Homeowners’ Remedies

This case gave homeowners remedies to use against banks when they act in bad faith during foreclosure conference negotiations.

In this case, the bank continually asked the borrower for further documentation during the course of the foreclosure settlement conferences. However, it turned out even though the bank was asking for more and more documentation during the 13 month period, they had a ban which would have prevented them from granting a mortgage loan modification.

The Appellate Court’s Decision

The appellate court stated in its decision, “under these circumstances, the Supreme Court providently exercised its discretion in finding that US Bank was not entitled to collect interest accrued as a result of its wrongful conduct.” Under Civil Practice Law and Rules section 3408(a)(f), “both the plaintiff and defendant shall negotiate in good faith to reach a mutually agreeable resolution, including a loan modification, if possible.”

The court stated in its decision, attorneys representing mortgage holders have been complaining that in many cases financial institutions refuse to offer mortgage loan modifications but still come to the mandatory foreclosure court conferences and demand the homeowners provide them with detailed documentation to underwrite mortgage modifications. During these periods of time, the interest and the attorneys fees is accruing on the homeowner’s mortgage. Foreclosure defense lawyers have been continually asking courts for sanctions against financial institutions when they act in bad faith concerning these mandatory mortgage modification court conferences.


There exists remedies for homeowners when they are dealing with banks who refuse to negotiate mortgage modifications in good faith.assistance for homeowners facing bankruptcy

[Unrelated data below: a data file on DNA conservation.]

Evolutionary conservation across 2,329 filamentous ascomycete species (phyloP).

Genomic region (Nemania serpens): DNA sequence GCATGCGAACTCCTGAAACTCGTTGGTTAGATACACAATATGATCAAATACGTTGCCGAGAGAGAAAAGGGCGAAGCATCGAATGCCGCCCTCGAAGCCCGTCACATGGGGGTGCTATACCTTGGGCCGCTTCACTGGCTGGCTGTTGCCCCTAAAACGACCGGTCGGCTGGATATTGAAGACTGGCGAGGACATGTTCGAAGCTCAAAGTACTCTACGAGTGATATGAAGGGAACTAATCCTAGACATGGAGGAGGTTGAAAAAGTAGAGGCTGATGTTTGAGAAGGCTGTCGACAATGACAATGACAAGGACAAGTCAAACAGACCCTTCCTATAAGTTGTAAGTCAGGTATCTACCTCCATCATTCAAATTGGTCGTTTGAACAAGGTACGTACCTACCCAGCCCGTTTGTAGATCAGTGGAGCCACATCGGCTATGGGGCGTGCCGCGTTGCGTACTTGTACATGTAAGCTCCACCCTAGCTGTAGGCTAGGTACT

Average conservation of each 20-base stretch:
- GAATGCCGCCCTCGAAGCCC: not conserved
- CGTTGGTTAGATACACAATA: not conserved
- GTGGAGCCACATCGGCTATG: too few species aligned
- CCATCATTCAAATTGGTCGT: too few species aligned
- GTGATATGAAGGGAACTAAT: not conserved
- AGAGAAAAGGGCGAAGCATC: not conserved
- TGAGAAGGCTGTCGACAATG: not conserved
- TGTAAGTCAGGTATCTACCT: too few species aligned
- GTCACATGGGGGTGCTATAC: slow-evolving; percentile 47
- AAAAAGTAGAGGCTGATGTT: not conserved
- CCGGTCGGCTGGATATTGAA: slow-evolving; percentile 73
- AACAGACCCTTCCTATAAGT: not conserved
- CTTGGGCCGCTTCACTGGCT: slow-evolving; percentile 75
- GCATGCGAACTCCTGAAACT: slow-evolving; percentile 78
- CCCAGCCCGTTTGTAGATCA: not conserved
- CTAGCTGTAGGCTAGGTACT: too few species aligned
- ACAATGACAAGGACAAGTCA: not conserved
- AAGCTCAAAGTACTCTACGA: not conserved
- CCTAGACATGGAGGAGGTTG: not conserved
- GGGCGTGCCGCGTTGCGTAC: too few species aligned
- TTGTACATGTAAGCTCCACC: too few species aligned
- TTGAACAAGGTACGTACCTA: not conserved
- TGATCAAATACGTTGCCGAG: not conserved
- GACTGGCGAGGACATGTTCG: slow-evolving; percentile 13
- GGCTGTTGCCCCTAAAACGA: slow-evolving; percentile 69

Bank Had No Obligation to Grant a Mortgage Modification

To watch today’s video blog, please click on the link below:


Elliot S. Schlissel is a foreclosure attorney.  He has more than 45 years experience representing clients in all types of real estate matters.  He strives to keep his clients in their homes.  He can be reached at 516-561-6645, 718-350-2802, 1-800-344-6431 or by email to schlissel.law@att.net.

Bank Delays Tolls Interest in Foreclosure Lawsuit

mortgage modification attorneysA homeowner by the name of Lucic brought an application before Supreme Court Justice Peter Moulton who sits in New York County. The motion in the foreclosure case was to stop the mortgage payments from accruing in the foreclosure lawsuit that had been brought against him concerning his condominium apartment. Justice Moulton took the position the 6.5% interest rate on the mortgage held by Bank of America was a bit high taking into consideration the current interest rate payments.

HAMP Application

Bank of America opposed the motion. They claimed they had reviewed the HAMP application submitted by Lucic and they denied it pursuant to the Freddie Mac HAMP guidelines. Justice Peter Moulton found the argument submitted by Mr. Lucic, that Bank of America violated New York Civil Practice Law section 3408. The bank had failed to timely and properly process his mortgage application for a loan modification. They also continually made demands for the same documents which had previously been submitted to the financial institution. The court took the position Bank of America had engaged in a “two year run around”. The court took into consideration Lucic had diligently and faithfully provided Bank of America with the information they requested on many occasions. The court therefore took action and tolled (stopped) interest from accruing on this foreclosure from April 1, 2010 through April 30, 2012.


Each and every week homeowners come into my office and they tell me the same thing. They submitted a mortgage modification application and the bank they were dealing with continually asked they resubmit the same information over and over again. Sometimes these submissions took place over a period of years. The reason why the mortgage modification process doesn’t work is the banks have refused to properly fund this program. By under staffing the program, and not setting up internal guidelines, they have frustrated individuals who apply for mortgage modifications. For the large majority of home owners seeking help, HAMP instead of helping them, frustrates them.helping homeowners stay in their homes